Researchers at the Virginia Institute of Marine Science secured nine of the twelve grants that will be awarded through Virginia Sea Grant’s research program in February 2011.
In total, VIMS faculty and their research teams will receive $354,422. Five grants will support graduate student research in the College of William and Mary’s School of Marine Science at VIMS.
Virginia Sea Grant Director Troy Hartley says the selected projects will supply critical information that will help Virginians address specific management challenges in Chesapeake Bay and along the coast.
“This year’s funded research covers a wide spectrum of coastal and marine research needs, directly related to serious issues facing the Commonwealth,” says Hartley. The selected projects address issues in sustainable fisheries and aquaculture, seafood safety, and science to support ecosystem-based management.
Research contributing to sustainable fisheries and aquaculture includes projects investigating new fish species for use in aquaculture and studies of mortality of summer flounder and striped bass in Chesapeake Bay. The mortality studies will give researchers better population estimates, thereby helping managers and industry to access resources sustainably and reduce the risk of population decline.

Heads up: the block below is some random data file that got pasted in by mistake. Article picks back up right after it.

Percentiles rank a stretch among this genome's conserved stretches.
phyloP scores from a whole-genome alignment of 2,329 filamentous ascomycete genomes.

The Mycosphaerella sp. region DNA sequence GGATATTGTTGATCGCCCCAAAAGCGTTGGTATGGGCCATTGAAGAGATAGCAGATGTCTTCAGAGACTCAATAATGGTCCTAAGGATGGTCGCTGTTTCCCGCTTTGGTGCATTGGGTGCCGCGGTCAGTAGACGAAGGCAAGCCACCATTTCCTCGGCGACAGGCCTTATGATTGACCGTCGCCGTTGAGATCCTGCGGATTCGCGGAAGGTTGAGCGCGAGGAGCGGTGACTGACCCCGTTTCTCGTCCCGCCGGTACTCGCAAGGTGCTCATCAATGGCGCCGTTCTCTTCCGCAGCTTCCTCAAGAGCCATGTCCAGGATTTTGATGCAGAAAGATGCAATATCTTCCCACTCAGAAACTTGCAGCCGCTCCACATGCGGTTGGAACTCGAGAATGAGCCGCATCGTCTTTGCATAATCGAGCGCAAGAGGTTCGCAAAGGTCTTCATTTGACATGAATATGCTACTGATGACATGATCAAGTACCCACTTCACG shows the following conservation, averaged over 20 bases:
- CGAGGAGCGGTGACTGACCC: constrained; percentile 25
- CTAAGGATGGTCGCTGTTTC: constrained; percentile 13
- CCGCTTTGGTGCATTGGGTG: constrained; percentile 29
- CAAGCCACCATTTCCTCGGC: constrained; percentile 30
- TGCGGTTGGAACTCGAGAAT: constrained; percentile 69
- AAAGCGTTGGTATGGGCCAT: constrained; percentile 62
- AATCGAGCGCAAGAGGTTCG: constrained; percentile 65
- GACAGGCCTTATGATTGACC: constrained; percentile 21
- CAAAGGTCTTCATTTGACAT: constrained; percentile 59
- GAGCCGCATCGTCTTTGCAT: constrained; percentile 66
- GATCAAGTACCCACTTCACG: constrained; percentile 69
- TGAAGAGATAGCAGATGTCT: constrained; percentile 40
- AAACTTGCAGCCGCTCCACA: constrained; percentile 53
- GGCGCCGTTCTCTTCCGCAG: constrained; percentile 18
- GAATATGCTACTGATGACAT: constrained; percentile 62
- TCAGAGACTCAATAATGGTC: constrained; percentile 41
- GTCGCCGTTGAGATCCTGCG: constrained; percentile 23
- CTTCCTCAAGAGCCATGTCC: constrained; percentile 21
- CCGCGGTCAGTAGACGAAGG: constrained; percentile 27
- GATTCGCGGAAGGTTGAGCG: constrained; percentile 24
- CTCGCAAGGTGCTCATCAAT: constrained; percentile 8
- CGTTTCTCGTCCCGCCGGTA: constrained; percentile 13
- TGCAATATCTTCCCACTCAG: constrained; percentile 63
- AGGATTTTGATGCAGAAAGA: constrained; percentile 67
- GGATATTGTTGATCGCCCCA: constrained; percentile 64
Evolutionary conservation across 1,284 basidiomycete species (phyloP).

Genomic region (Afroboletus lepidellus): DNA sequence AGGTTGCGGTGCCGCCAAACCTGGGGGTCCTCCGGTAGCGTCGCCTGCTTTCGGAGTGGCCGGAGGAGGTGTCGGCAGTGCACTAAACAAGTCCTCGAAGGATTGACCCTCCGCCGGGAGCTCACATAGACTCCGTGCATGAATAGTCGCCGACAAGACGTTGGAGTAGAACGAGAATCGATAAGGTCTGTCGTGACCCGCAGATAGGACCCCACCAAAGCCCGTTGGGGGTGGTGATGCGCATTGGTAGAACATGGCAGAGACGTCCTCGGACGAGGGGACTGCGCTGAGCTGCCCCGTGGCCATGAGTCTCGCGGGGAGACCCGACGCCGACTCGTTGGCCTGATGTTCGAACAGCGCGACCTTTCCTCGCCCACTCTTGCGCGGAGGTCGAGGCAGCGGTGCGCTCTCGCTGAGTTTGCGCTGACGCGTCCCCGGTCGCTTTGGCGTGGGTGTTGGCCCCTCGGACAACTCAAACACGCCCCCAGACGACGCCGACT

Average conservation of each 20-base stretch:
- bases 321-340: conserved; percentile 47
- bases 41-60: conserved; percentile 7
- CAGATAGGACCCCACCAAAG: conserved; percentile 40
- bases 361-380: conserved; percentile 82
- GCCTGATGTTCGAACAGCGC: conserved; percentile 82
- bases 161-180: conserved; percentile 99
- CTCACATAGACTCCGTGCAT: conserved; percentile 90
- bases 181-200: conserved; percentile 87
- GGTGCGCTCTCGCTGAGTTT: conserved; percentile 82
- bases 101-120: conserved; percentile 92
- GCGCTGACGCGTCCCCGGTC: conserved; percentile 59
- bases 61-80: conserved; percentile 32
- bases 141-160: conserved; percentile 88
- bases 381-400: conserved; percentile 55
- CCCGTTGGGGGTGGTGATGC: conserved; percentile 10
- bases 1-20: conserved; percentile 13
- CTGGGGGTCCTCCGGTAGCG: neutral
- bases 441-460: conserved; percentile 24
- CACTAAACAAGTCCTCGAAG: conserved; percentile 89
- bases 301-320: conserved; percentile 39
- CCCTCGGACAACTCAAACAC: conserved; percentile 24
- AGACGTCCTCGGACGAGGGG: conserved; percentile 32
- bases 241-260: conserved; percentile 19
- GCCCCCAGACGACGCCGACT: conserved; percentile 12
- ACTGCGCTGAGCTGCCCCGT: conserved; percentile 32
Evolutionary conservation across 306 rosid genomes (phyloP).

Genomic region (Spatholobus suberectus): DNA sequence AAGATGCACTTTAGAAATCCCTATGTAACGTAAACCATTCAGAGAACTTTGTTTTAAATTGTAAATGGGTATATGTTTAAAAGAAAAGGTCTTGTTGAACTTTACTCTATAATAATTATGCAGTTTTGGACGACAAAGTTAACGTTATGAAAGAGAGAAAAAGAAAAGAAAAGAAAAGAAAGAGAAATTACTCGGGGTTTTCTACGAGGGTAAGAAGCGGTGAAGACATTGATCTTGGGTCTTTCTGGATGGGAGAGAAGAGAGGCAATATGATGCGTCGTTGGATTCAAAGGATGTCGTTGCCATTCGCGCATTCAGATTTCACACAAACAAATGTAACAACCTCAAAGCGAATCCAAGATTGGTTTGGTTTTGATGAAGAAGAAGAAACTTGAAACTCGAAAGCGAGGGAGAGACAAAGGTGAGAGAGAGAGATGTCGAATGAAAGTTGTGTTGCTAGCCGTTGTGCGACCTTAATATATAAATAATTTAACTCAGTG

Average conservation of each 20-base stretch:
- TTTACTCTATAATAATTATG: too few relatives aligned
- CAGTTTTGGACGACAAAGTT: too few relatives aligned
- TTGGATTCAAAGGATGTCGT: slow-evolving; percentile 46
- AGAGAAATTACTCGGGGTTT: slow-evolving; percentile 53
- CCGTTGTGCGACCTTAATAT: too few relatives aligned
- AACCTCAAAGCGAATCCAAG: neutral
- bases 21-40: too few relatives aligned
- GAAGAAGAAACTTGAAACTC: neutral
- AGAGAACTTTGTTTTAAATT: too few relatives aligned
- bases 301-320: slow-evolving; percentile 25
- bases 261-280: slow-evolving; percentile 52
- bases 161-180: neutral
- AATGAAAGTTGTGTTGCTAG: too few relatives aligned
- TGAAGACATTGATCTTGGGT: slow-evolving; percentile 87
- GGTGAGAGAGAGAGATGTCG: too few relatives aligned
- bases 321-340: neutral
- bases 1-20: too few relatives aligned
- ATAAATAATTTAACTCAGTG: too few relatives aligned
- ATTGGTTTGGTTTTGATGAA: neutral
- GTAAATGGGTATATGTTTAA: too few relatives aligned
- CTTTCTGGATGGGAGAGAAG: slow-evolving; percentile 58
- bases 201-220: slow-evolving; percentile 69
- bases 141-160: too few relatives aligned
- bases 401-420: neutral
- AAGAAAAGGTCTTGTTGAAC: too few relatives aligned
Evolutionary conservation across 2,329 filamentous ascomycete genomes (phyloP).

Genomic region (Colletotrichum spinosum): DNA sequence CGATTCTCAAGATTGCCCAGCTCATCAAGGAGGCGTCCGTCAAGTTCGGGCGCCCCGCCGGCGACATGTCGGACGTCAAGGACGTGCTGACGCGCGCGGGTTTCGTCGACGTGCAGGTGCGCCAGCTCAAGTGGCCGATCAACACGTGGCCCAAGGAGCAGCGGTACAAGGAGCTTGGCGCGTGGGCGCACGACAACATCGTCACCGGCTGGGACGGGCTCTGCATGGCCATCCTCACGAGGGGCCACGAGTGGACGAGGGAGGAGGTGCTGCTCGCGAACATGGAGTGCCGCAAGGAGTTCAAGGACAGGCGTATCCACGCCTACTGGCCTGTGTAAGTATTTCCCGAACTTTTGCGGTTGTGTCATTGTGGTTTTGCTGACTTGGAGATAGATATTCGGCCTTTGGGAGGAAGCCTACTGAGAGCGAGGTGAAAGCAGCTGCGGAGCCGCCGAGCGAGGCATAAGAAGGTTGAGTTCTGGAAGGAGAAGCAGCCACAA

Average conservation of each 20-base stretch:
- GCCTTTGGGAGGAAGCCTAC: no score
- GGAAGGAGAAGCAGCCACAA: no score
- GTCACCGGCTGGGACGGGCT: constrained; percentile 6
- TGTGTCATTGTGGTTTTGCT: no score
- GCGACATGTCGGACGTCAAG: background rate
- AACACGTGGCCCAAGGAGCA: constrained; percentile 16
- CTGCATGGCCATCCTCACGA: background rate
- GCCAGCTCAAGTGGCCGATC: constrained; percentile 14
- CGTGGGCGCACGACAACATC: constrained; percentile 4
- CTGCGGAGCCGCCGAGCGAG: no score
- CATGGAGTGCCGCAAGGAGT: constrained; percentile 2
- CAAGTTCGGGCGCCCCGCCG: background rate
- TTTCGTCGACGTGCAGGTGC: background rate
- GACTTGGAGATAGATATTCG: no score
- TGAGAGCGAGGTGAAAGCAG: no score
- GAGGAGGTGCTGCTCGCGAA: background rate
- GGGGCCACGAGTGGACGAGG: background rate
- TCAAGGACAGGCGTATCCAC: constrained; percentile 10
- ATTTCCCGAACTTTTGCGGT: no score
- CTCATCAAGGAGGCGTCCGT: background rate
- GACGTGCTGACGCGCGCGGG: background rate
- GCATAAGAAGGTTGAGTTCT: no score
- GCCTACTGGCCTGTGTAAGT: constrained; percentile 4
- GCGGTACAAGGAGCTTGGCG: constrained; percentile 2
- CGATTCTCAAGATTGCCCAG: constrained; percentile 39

Minimizing risk is especially important when it comes to food safety. Some funded projects will look at whether shellfish near different types of development are more susceptible to disease; another project will catalogue mercury contamination of different finfish species in Virginia’s waters.
To reach the goal of ecosystem-based management, researchers need to answer questions about how one part of the ecosystem affects another. For example, one funded project will measure whether clams affect nitrogen levels in surrounding waters. Nitrogen is a nutrient that will be regulated under the Chesapeake Bay’s new Total Maximum Daily Load (TMDL) plan. Other projects cover everything from water quality and restoration to mapping best places for seagrass beds and the food web within the Bay.
“We are pleased with the diversity of topics that the selected research projects will address,” say Susan Park, Virginia Sea Grant Assistant Director of Research, who notes that the next request for proposals will be released in early 2011.
More than 40 proposals were received during the current round of Sea Grant funding. In addition to VIMS and the College of William & Mary, funded projects went to researchers with the University of Virginia, Virginia Tech, and Old Dominion University. Other collaborators hail from the Smithsonian Environmental Research Center, Southern Illinois University, and the National Oceanic and Atmospheric Administration.
In total, Virginia Sea Grant will award $535,899 across the Commonwealth, with about $192,000 going to support graduate students, $233,000 to preliminary investigations, and $111,000 to large-scale research.